Should You Buy an Xbox One S?

A slick new version of Microsoft’s gaming console is now available. Called the Xbox One S, it’s significantly smaller than the original Xbox One, and it has some additional features you may find useful. The big question is whether or not you should buy it. That will depend on your situation, so let’s dig in and see what makes the Xbox One S different, and whether it’s something you need in your life. Here’s what you need to know about the Xbox One S.


A closeup of an Xbox One S.
Xbox One S | Source: Microsoft

There’s no doubt about it: The Xbox One S is a slick-looking piece of hardware that represents a major improvement over the original Xbox One. For one thing, it’s 40% smaller. The original Xbox One was roughly the size of a moving van, and it had a mighty power brick (complete with its own cooling fan) that sat in the middle of the power cord, hogging space in your entertainment stand.

The Xbox One S has a much smaller footprint, and no external power brick. That adds up to a lot more free space on your shelf.

4K and HDR

An Xbox One S, with Xbox One exclusive game Gears of War 4.
Source: Microsoft

The Xbox One S has a more powerful processor than the original, allowing for a few new features. For one, it can stream 4K video from services like Netflix and YouTube. It also upscales 1080p games to 4K, and is compatible with Ultra HD Blu-ray discs. And if your TV supports HDR (high-dynamic-range imaging), the Xbox One S has you covered there, too.

Note that you won’t notice any difference between the original Xbox One and the Xbox One S unless you have a 4K TV, or a TV that supports HDR.

More options

Opened hard disk drive
Source: iStock

The original Xbox One came in a few configurations, but the standard one only had a 500GB hard drive. Since games regularly take up 50GB or more nowadays (to say nothing of updates and DLC), your hard drive can fill up fast. And if you think that won’t be a problem because you’ll buy your games on disc, think again. Before you can play disc-based games, the Xbox One has to install them on your hard drive, too.

The most souped-up model of the Xbox One S comes with 2TB of hard drive space, giving you all the space you’ll probably need for the life of the console. On the downside, it costs $400.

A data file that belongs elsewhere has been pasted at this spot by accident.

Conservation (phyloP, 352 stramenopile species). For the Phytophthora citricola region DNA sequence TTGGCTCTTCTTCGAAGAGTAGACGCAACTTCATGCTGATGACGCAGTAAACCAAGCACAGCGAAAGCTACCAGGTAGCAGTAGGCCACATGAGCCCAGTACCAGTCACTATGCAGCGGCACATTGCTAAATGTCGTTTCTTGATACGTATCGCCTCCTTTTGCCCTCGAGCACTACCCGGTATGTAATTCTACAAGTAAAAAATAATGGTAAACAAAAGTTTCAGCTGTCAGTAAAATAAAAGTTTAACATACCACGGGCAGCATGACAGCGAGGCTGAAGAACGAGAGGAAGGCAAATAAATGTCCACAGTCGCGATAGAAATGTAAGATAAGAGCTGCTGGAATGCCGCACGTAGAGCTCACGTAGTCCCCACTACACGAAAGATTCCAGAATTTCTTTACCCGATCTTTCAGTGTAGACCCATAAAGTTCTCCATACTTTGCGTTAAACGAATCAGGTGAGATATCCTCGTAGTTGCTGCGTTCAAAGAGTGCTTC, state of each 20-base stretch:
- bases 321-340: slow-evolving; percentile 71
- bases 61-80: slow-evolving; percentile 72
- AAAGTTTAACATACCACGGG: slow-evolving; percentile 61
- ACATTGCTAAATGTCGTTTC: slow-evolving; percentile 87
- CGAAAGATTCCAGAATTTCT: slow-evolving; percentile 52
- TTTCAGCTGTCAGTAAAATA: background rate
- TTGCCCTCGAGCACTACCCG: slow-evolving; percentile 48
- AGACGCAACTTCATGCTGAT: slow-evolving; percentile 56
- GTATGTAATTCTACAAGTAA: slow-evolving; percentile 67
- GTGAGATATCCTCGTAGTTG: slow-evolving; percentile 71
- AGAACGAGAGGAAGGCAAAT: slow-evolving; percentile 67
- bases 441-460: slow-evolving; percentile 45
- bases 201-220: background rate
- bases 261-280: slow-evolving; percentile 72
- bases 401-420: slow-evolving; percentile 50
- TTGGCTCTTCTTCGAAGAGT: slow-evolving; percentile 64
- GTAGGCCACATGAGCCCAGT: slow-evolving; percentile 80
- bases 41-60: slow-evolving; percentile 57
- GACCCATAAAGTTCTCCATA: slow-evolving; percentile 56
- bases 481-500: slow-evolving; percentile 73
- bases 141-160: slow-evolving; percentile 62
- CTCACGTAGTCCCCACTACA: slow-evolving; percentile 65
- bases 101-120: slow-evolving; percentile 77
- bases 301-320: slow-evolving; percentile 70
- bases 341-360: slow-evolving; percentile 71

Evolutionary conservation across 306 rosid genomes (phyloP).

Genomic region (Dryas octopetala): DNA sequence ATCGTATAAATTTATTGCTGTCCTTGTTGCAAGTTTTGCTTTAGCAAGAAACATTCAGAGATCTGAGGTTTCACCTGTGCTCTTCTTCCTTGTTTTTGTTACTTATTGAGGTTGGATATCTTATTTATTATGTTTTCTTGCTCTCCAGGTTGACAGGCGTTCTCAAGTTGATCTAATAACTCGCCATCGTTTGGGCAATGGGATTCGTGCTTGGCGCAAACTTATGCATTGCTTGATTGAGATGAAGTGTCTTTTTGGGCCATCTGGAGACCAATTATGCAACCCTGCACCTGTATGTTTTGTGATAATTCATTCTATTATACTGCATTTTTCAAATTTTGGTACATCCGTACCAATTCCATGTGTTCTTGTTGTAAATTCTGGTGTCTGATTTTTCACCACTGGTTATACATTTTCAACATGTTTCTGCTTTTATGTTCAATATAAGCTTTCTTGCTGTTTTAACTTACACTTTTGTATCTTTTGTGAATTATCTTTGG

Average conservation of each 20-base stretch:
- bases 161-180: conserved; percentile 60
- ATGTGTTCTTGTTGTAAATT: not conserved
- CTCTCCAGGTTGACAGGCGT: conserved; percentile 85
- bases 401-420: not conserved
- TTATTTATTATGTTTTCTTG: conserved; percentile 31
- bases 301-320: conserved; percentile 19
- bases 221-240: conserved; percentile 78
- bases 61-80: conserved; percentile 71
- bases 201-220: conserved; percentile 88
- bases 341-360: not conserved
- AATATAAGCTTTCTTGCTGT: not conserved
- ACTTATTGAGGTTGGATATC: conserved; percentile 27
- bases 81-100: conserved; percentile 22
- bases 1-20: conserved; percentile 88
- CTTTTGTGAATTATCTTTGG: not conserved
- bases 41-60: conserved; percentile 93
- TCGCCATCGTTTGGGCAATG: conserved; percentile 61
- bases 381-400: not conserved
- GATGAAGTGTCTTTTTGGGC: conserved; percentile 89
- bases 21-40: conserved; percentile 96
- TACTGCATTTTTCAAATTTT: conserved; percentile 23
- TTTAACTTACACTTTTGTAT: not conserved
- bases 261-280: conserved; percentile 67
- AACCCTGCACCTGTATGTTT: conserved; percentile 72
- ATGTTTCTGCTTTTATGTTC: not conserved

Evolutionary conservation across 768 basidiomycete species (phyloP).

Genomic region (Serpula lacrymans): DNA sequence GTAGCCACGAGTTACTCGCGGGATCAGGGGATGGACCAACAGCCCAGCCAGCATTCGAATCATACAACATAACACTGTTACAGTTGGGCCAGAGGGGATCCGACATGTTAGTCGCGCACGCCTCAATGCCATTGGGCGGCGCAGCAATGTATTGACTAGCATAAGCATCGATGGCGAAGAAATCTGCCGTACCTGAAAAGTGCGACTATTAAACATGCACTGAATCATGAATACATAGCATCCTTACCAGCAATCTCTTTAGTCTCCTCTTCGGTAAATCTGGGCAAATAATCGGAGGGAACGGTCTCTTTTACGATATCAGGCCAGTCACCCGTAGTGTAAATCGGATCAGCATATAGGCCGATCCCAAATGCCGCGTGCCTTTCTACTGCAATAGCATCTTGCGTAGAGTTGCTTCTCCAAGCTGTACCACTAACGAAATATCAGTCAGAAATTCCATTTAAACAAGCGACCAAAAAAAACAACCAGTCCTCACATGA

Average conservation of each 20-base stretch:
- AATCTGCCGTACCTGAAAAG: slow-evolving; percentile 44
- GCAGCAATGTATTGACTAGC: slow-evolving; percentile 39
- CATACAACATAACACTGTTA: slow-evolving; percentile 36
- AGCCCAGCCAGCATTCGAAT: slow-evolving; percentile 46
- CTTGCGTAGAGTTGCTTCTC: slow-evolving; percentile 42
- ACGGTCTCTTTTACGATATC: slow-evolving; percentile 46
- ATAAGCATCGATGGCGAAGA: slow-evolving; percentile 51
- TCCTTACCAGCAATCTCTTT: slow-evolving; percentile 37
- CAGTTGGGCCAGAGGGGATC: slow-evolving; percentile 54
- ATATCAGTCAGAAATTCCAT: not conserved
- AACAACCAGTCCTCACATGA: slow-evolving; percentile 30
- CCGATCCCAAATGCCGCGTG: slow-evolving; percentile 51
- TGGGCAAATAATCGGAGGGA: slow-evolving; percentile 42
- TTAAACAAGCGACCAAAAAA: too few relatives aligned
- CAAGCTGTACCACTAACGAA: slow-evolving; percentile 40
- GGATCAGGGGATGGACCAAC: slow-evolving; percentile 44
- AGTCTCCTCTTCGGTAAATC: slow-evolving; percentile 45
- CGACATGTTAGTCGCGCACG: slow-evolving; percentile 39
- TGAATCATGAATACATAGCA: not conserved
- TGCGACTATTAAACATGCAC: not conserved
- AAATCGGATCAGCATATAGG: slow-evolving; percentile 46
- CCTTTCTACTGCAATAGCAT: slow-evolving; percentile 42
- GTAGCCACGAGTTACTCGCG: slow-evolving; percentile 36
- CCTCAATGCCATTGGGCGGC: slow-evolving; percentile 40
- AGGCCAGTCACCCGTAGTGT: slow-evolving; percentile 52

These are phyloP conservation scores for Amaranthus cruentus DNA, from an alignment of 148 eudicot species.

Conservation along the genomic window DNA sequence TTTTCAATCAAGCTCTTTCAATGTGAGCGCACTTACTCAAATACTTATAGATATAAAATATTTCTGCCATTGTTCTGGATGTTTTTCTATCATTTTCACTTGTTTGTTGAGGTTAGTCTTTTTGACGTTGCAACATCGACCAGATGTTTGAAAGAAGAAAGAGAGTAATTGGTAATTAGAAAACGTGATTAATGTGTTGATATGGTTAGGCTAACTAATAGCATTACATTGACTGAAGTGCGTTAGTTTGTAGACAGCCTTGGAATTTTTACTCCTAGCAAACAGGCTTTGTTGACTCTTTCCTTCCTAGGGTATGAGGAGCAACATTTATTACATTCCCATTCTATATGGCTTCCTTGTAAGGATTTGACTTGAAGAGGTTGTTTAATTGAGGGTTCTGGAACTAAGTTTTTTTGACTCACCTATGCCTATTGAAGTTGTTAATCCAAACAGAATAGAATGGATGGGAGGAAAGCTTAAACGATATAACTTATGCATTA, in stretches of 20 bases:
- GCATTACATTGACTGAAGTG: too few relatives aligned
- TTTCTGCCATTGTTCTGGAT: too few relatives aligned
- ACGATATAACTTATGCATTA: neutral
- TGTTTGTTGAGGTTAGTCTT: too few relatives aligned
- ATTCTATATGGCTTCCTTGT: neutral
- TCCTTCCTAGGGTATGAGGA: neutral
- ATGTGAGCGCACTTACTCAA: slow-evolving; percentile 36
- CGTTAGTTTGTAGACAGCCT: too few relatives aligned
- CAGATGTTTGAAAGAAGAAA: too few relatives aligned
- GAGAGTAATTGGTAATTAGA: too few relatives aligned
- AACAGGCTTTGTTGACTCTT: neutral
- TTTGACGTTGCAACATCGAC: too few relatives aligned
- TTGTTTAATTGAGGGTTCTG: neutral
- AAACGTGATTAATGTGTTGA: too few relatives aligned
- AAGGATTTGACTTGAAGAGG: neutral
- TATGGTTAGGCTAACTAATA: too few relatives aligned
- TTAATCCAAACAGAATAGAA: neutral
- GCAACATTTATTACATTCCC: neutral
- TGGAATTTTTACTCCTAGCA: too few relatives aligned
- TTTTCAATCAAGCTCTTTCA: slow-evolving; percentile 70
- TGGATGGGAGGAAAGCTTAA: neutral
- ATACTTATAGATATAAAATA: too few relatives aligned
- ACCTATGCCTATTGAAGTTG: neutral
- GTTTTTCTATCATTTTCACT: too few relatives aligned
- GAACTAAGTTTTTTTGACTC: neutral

If you don’t think you’ll need all that space, Microsoft also offers a 500GB version of the Xbox One S for $300 and a 1TB version for $350. By comparison, you can get a standard 500GB Xbox One right now for around $250.

By the way, if you do run out of space on any version of the console, here’s how to add more storage to your Xbox One.

Xbox One S or Xbox One Scorpio?

The elephant in the room here is the other new console Microsoft has in the works. It’s the Xbox One Scorpio, a behemoth of a device that will be roughly four times more powerful than the standard Xbox One. It’s set to launch by the end of 2017.

For all intents and purposes, Scorpio is Microsoft’s next game console, even though the Xbox One and Xbox One S will still be able to play all the games that come out for the foreseeable future. We don’t know how much Scorpio will cost, but we know it will be able to power full, actual 4K gaming, so it won’t be cheap.

Verdict: wait if you can

Man sitting in a field
Source: iStock

If you currently own a functioning Xbox One and don’t have a fancy new TV or don’t care about HDR and 4K streaming, there’s no need to buy an Xbox One S now. Wait until the Xbox One Scorpio comes out and reassess your needs then.

If you don’t have an Xbox One but are eager to play games like Gears of War 4, the Xbox One S is the model to get if you have the extra cash. The original Xbox One is still a fine device, but the S’s form factor, extra hard drive space, and additional features make it a worthwhile purchase.

On the other hand, if you don’t have an Xbox One but you’re willing to wait, it wouldn’t hurt to see what Microsoft has planned for the Xbox One Scorpio. Presumably that console will have a longer lifespan than the Xbox One S, making it a better buy if you’re in no hurry.

Follow Chris on Twitter @_chrislreed
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